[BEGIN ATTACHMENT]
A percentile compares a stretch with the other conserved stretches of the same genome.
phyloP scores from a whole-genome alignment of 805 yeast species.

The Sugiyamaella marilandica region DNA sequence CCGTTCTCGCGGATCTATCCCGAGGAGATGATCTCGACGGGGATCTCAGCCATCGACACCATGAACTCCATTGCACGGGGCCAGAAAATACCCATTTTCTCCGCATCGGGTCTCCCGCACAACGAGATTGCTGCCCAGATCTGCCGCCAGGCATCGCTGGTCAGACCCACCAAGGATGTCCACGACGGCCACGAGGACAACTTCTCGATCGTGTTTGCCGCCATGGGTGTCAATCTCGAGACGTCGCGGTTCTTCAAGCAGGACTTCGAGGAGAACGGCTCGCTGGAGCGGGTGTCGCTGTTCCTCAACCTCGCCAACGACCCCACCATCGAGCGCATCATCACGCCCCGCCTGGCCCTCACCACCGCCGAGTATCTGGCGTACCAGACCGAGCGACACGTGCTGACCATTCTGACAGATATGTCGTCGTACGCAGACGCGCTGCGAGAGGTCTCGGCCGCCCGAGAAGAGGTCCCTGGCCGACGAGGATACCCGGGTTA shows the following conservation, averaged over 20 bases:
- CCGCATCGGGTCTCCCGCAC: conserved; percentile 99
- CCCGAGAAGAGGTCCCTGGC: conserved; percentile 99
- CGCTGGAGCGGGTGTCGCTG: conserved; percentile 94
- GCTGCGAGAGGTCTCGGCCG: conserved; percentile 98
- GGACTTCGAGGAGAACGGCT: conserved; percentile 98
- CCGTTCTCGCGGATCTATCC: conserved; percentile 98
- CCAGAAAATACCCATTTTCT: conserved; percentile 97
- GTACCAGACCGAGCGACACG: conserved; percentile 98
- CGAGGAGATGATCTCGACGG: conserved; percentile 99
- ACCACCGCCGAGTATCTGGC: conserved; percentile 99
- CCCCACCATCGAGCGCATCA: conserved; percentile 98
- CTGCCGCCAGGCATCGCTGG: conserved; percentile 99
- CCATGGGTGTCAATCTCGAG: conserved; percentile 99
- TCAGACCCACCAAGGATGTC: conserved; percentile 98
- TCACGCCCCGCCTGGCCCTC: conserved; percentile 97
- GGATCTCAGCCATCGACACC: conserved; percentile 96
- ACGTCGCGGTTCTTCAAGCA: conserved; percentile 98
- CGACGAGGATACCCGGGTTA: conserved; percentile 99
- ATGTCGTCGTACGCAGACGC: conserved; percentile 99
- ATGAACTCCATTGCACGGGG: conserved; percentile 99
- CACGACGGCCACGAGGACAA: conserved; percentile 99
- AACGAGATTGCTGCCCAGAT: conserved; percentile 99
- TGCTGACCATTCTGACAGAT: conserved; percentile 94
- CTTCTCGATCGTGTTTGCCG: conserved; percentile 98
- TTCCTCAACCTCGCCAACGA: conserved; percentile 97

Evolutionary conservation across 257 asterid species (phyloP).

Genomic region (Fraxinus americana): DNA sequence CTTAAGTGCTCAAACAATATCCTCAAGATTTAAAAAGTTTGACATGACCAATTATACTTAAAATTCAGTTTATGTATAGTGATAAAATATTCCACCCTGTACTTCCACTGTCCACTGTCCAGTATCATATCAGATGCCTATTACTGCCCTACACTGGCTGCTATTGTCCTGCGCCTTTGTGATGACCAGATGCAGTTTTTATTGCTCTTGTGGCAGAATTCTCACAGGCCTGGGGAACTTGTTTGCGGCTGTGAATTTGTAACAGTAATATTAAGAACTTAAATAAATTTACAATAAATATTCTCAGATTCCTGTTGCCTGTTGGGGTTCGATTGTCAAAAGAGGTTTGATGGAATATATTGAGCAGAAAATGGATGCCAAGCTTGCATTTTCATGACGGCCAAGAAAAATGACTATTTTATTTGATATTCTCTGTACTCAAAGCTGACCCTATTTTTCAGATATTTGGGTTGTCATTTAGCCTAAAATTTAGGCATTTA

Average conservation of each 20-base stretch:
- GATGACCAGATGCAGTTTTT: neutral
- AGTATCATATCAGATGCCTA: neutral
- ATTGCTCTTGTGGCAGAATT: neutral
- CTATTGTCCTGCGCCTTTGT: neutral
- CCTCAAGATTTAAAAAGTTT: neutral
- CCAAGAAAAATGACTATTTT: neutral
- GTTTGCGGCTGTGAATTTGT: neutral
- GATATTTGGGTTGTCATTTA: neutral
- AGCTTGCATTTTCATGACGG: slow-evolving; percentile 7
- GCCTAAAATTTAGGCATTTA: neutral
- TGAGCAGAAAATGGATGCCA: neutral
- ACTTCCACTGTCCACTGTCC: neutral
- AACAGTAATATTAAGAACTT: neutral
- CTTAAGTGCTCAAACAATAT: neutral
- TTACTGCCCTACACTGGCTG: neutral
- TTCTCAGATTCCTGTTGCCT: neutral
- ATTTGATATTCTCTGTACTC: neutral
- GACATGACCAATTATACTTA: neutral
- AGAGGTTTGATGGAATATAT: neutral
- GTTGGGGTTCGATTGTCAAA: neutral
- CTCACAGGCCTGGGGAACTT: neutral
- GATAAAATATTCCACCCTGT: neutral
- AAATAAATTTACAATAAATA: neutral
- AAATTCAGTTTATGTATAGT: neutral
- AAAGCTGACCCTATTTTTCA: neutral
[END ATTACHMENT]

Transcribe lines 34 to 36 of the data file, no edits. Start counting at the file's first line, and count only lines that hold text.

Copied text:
- ATTGCTCTTGTGGCAGAATT: neutral
- CTATTGTCCTGCGCCTTTGT: neutral
- CCTCAAGATTTAAAAAGTTT: neutral